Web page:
Rachel Fuhrman

Has this ever happened to you: You get through your guided instruction and it is time for students to work independently. But, instead of diving into the assignment, students sit around and wait for you to review it or jump out of their seats with questions? Maybe you gave up on the assignment being independent or ran yourself ragged trying to get to every student for support. Independent work can be especially difficult in math classrooms where many students don’t feel as confident tackling problems or simply don’t know how to start. Rather than abandoning independent work altogether, you can use these two strategies to support your students in confidently jumping into math problems independently.

You have probably created an anchor chart for your classroom at some point in your teaching career. While it can be really helpful to have those key reminders, formulas, or definitions hanging on the walls, it isn’t always the most effective way to get students to apply the information you are displaying. Many of my own students would struggle to physically see the anchor chart they wanted, forget which information was where in the room, or be unsure which problems required the information displayed.

To remedy this, you can create individual anchor charts for students. This can literally mean taking a photo of the anchor chart you already created and printing it out so a student can have it physically on their desk while working. If you have the time, you may create a specialized anchor chart for your Multilingual Learners that includes additional definitions, visual aids, or sentence stems to support them with the particular independent assignment. Similarly, if you have some students that are still working to master their fluency skills, you may decide to give them a completed or partially completed multiplication chart to use if the independent assignment is not specifically assessing fluency.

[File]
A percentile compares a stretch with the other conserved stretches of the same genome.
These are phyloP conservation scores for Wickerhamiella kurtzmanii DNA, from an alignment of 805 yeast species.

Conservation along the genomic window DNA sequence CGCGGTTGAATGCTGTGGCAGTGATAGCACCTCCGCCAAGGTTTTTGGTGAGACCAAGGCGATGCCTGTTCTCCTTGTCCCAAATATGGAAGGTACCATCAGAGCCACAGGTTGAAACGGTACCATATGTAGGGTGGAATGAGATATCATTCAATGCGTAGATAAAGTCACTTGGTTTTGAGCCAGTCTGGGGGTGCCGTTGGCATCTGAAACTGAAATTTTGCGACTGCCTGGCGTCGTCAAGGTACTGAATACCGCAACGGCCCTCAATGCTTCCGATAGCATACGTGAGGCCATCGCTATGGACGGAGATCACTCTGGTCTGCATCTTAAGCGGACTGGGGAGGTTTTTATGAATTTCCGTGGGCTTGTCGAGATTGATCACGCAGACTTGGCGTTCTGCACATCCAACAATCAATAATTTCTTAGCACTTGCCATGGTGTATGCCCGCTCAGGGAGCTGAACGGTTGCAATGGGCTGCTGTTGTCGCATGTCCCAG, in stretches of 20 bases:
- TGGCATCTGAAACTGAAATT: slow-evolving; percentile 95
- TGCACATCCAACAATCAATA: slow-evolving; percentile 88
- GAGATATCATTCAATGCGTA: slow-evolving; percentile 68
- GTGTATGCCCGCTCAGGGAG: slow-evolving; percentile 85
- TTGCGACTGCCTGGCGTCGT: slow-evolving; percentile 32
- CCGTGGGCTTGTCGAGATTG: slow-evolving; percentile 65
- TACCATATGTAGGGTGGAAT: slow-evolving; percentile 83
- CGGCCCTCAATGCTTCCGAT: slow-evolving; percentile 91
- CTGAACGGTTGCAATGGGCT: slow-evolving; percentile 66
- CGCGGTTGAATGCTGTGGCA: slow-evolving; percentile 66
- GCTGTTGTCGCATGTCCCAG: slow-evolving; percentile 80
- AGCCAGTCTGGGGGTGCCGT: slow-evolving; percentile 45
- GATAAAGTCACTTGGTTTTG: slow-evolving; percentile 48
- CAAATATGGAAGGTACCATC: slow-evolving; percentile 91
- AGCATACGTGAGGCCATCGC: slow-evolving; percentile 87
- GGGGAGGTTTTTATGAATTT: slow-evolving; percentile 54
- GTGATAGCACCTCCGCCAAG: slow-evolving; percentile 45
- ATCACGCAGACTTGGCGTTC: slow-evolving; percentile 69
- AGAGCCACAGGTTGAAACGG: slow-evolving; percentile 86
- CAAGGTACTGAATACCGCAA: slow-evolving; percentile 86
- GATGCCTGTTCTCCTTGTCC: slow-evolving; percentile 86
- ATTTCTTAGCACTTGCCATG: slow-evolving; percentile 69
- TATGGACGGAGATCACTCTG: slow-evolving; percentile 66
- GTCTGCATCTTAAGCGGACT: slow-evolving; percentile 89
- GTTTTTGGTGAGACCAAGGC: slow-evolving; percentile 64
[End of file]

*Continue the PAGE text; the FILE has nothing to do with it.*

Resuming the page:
When deciding what types of anchor charts to give to students, consider the needs of your individual students and where they are most likely to need support. As you internalize your lesson, you can identify the type of support students will need and begin to create your anchor charts. Each unit contains information on the foundation skills your students will need to rely on to access new content. You can create your anchor charts to reflect those foundational skills for students that are still working to build them.

As a 6th grade math teacher preparing to teach Lesson 4 of the Numerical and Algebraic Expressions unit, I might decide to assign the problem set (available with Fishtank Plus) as independent practice during class. Here is one problem from that problem set.

There are many possibilities for what your individual anchor charts might look like for this particular problem set. Some options include the Order of Operations, a worked example of a similar problem, a multiplication chart, or an illustration of how exponents should be solved.

Students will feel empowered to attempt problems that might have been otherwise intimidating when they have an individual anchor chart to give them a sense of direction for solving.